Answering these pressing questions will require a multidisciplinary effort that includes clinicians, epidemiologists, economists, virologists, behavioral scientists, anthropologists, implementation researchers, and others. The Ebola outbreak in West Africa in 2014 underscored the importance of collaboration across multiple public health and sociological sciences [9]. A “one health” approach to research that also includes environmental, wildlife, and livestock researchers in LMICs will also help prevent or mitigate future pandemics. Where possible, research should be embedded into public health and clinical activities so it does not compete with emergency response activities for limited resources (eg, health workers, personal protective equipment, medical supplies). Data generated from response activities (e.g., contact tracing) can also support research activities without placing an undue burden on response efforts. Robust and innovative information technology systems, including those that use mobile technologies, can facilitate both response and research activities. Conducting research in health emergency settings raises ethical considerations. Independent ethics committees in many LMICs will need to be strengthened to ensure timely review of proposed study protocols. Community-based research will need to be carefully considered and designed to protect research teams, health workers, and community members. This will include protocols to prevent stigma associated with testing positive for COVID-19. In some cases, addressing these research questions will require additional funding. International cooperation here is required, as many LMICs have already allocated substantial resources toward scaling preparedness and response activities. Some bilateral, multilateral, and private funders have already committed to supporting COVID-19 research in LMICs [10]. Research should be initiated and led by local investigators. Too often, LMICs bear the greatest burden of emerging infectious diseases. Rapid, actionable, and locally relevant research could help mitigate the potential burden in LMICs.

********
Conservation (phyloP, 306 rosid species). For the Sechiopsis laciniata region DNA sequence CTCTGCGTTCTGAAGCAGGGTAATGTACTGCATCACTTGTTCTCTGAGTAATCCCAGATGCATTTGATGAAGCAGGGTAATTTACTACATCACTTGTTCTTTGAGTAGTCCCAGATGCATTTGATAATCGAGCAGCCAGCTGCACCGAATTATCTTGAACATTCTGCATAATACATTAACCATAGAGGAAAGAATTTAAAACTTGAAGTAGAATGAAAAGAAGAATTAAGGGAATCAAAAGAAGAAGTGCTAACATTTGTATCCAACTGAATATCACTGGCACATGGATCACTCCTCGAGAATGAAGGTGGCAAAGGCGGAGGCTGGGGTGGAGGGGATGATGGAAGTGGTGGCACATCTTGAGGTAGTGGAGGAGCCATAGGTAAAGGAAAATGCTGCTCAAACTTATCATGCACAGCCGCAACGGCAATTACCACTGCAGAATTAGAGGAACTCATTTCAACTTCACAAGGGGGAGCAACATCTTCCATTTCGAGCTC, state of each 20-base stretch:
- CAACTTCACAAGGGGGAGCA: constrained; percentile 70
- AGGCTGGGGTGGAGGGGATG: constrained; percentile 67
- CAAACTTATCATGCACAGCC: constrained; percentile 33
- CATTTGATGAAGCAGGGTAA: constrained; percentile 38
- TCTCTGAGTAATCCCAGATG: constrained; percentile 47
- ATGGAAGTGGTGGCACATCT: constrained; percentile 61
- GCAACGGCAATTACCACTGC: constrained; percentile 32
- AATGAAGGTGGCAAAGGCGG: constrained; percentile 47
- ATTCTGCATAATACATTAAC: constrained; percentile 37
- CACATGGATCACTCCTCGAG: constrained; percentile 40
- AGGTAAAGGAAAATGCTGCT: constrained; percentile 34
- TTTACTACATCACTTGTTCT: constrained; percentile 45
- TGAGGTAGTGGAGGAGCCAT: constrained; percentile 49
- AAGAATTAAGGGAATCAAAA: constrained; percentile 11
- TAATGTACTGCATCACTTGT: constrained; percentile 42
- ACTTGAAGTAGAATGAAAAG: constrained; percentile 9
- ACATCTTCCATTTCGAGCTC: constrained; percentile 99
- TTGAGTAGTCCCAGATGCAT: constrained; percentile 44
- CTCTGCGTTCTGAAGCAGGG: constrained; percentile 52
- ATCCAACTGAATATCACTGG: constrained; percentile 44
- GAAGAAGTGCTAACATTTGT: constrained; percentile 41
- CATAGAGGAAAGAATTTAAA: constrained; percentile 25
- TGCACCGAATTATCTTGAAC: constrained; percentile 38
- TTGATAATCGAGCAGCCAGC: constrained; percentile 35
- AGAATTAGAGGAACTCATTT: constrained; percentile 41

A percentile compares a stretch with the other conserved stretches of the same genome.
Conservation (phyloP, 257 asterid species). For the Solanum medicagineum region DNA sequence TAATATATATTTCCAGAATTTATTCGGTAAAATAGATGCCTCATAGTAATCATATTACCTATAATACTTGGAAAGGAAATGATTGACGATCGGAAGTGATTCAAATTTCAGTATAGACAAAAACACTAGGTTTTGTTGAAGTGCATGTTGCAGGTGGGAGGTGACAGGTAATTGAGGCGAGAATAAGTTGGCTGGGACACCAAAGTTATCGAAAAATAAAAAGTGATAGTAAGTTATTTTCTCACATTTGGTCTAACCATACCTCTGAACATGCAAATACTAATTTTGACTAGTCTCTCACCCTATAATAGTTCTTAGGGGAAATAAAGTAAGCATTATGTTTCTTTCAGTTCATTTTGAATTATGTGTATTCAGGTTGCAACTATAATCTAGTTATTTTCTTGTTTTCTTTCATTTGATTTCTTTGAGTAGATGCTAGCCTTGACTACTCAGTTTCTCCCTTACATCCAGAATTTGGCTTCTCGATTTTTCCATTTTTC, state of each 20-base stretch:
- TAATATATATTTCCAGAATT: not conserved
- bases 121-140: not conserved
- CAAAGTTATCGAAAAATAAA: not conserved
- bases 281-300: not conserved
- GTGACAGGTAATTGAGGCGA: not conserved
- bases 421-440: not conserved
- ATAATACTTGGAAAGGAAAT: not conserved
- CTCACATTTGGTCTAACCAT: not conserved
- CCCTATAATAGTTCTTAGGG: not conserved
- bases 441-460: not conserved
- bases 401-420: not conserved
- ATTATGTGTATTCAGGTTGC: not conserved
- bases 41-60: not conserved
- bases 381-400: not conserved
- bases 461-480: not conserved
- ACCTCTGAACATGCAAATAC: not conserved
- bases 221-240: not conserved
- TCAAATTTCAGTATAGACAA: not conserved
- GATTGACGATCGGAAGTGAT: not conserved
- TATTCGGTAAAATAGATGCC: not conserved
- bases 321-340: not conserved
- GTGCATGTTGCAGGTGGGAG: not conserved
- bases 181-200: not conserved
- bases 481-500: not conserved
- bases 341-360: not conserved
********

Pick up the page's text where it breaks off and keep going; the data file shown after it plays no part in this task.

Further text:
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This commentary is based on the collective experience of the authors. MG and BW conceived the commentary and prepared a first draft. All authors contributed intellectual content, edited the article, and approved the final version for submission.

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Correspondence to Madhu Gupta.

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Gupta, M., Wahl, B., Adhikari, B. et al. The need for COVID-19 research in low- and middle-income countries. glob health res policy 5, 33 (2020). https://doi.org/10.1186/s41256-020-00159-y

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Keywords

  • COVID-19
  • Research agenda
  • Global health